Most General Motors fans know all about the Central Office Production Order options, or COPO, as they are often called. COPO was an order system originally used by GM dealers in the 1960s to generate specialty vehicle orders, mostly for fleet vehicles. COPO became associated with performance cars, however, as dealers began to use the system to create high-performance versions of GM vehicles that weren’t available as regular production models. A well-known COPO model is the 1969 Chevrolet Camaro ZL1, which dealers ordered with the aluminum 427 cubic-inch V8—originally intended to be a racing motor only.
Not all COPO cars are as well-known as the 1969 Camaro ZL1, however. For example, take this 1975 Chevrolet El Camino that will be soon be auctioned off at Mecum’s Chicago sale. It features the front end from a Chevrolet Chevelle Laguna, which was only available on the El Camino through the COPO order books. GM didn’t advertise the slant-nose Laguna front end as an option on the El Camino and as such, not many buyers even knew it could be added onto it. The Chevelle Laguna front end bolts right onto an El Camino of this generation with no modification, so some owners could have added it on after the fact, but this car was ordered from the factory like this—making it rather rare. The COPO option code for the Laguna front end on the 1975 El Camino was 6H1.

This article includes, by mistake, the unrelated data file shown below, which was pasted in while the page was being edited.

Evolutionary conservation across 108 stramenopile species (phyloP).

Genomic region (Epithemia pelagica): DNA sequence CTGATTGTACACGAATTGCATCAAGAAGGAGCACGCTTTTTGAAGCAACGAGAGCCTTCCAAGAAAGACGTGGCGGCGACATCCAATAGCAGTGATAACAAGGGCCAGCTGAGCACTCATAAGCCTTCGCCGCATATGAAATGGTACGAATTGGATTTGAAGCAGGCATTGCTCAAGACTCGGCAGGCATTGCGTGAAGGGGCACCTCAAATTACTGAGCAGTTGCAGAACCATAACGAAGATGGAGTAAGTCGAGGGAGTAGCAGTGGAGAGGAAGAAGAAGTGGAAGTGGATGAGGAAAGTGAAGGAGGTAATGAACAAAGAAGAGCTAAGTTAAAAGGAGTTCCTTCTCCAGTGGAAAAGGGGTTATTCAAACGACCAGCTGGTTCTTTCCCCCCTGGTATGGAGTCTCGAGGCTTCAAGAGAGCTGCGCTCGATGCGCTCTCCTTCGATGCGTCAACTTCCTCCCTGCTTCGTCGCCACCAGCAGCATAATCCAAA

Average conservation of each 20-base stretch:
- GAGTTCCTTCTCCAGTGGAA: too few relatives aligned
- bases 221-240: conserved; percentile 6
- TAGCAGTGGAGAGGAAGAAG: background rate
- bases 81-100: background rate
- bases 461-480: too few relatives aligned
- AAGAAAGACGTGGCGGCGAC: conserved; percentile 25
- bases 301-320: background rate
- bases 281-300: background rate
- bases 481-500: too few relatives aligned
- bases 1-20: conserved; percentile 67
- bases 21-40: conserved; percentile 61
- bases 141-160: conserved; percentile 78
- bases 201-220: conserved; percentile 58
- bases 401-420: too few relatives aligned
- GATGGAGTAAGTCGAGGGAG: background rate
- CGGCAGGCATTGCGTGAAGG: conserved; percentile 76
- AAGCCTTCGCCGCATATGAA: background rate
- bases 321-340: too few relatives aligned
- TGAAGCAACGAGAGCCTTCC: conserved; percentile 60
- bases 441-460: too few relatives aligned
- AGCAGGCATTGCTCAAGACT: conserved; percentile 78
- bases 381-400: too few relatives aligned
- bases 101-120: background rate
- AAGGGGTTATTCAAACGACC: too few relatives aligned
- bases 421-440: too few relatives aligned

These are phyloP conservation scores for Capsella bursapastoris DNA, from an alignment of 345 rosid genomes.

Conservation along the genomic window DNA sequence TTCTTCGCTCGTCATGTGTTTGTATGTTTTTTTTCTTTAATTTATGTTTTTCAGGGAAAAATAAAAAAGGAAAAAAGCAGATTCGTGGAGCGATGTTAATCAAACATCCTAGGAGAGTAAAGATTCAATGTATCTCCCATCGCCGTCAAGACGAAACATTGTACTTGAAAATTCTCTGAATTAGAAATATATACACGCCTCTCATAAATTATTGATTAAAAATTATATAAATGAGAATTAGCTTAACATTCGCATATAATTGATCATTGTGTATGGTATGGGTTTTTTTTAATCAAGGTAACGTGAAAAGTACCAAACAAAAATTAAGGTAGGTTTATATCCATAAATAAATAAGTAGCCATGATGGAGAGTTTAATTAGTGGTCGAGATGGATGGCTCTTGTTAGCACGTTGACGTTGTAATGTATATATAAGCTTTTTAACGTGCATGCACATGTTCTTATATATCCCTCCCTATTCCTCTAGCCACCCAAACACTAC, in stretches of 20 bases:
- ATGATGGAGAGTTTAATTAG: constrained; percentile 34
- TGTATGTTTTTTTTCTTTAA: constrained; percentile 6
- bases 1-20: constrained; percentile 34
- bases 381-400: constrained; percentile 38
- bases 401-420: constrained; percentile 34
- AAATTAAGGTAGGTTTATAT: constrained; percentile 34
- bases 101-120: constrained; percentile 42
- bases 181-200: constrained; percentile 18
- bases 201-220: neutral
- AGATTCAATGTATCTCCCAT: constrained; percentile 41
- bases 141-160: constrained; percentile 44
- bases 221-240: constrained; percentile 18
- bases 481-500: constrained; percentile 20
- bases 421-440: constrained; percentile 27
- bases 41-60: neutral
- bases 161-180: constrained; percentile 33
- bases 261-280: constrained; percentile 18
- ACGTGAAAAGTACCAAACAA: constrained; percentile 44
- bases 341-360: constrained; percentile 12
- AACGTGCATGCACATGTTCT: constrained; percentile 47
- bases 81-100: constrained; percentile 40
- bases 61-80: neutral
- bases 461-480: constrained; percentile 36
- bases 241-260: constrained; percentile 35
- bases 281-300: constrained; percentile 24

This particular El Camino also features a Chevrolet 350 cubic-inch crate engine and American Racing wheels wrapped in BFGoodrich tires. It was also ordered with factory air conditioning and recently received a new A/C compressor, according to the auction listing.
It’s hard to say what this 1975 El Camino COPO Laguna is really worth, as these vehicles rarely come up for sale. It’s also not clear just how many El Caminos were ordered with the Laguna front end from the factory. Check out the listing at this link for some additional information and photos before the car crosses the auction block in Chicago this weekend.